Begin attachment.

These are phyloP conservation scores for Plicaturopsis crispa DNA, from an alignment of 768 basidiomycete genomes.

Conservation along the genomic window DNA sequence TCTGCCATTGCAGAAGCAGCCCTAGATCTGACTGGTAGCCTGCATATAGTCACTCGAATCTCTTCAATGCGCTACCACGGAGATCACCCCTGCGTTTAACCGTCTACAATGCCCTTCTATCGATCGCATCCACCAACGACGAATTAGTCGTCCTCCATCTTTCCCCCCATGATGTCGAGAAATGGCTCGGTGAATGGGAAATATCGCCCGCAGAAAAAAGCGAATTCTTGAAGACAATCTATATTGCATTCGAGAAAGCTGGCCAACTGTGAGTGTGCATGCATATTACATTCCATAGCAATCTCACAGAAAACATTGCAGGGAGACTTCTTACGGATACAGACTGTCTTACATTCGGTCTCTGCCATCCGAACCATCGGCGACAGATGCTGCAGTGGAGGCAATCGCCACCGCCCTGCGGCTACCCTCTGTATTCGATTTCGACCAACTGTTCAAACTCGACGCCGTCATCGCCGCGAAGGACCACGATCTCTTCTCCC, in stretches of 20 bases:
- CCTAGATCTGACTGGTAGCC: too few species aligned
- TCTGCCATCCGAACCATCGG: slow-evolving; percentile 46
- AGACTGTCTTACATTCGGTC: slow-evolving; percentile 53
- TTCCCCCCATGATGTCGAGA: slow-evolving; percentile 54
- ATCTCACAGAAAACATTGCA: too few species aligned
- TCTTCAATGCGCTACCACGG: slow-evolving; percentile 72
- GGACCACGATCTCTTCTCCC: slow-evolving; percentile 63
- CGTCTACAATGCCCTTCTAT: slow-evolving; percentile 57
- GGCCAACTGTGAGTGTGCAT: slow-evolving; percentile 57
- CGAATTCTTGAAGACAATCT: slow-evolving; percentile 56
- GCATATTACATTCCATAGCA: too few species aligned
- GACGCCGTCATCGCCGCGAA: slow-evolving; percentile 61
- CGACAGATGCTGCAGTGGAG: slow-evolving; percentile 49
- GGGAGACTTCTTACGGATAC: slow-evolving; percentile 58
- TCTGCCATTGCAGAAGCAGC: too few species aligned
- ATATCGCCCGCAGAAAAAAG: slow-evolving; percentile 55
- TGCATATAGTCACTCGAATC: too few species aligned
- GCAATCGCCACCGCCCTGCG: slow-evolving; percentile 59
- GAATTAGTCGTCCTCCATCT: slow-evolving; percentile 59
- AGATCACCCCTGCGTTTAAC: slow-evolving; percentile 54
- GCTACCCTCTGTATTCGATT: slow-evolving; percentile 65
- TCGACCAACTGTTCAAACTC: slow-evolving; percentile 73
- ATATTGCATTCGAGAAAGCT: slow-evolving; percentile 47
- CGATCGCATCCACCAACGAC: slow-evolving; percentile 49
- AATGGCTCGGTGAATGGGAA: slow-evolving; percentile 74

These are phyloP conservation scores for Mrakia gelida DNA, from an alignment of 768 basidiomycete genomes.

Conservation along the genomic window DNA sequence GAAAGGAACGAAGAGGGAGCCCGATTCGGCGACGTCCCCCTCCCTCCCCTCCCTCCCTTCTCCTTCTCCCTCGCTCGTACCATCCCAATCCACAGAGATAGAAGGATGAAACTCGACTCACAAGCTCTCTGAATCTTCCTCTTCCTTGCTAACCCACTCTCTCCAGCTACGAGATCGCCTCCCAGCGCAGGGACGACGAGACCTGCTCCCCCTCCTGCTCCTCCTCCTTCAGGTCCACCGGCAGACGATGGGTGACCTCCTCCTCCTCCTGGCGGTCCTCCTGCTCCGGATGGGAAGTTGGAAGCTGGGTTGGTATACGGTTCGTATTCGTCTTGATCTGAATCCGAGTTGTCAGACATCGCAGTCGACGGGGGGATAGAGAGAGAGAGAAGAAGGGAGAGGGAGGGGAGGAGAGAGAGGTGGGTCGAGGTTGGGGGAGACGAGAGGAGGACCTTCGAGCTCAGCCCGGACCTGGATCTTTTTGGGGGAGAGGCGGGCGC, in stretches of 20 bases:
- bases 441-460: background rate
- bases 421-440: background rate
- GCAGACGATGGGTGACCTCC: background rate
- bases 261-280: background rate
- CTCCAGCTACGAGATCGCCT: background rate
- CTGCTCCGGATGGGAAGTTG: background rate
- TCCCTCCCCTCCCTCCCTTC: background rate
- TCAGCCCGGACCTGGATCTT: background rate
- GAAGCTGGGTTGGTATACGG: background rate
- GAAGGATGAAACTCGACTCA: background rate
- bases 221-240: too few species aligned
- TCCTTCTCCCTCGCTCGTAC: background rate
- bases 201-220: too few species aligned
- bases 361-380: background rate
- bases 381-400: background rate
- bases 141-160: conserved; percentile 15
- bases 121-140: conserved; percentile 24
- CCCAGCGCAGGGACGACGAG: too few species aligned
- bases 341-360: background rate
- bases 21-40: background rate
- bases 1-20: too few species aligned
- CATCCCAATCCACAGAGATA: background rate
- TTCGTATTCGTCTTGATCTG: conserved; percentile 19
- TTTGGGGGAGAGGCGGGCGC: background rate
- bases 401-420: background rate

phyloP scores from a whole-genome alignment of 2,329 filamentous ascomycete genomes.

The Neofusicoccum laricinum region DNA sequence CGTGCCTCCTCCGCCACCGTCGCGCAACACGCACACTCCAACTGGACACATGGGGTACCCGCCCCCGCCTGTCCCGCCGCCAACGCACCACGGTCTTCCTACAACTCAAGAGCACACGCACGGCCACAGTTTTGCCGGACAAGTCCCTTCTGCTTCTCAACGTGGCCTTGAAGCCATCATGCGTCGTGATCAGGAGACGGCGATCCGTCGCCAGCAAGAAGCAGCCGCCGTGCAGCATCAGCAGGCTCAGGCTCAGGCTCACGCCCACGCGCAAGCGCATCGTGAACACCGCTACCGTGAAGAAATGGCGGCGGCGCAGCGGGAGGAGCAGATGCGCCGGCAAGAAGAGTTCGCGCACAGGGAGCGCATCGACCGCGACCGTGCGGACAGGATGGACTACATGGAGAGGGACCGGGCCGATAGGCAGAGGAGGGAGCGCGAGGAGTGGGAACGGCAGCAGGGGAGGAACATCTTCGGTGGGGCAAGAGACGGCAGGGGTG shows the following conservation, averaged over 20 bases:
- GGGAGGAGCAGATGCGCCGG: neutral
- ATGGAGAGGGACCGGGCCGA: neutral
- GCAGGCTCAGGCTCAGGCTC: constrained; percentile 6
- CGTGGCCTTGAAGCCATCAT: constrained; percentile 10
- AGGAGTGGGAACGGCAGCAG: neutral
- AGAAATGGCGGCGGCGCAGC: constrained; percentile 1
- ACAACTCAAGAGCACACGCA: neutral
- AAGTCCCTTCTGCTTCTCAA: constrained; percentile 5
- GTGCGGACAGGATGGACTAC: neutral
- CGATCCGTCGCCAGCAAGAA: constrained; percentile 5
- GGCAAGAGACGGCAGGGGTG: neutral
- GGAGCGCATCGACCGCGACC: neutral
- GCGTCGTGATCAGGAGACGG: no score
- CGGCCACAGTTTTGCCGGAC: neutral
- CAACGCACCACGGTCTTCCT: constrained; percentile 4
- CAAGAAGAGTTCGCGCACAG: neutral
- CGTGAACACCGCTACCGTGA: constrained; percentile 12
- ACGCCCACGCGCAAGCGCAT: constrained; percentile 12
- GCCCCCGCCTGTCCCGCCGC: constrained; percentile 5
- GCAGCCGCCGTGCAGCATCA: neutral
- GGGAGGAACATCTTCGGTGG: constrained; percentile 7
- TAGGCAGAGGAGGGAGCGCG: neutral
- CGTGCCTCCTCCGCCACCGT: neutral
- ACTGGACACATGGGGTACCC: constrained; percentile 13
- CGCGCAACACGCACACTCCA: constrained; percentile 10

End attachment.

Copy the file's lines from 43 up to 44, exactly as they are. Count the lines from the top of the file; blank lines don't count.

- bases 361-380: background rate
- bases 381-400: background rate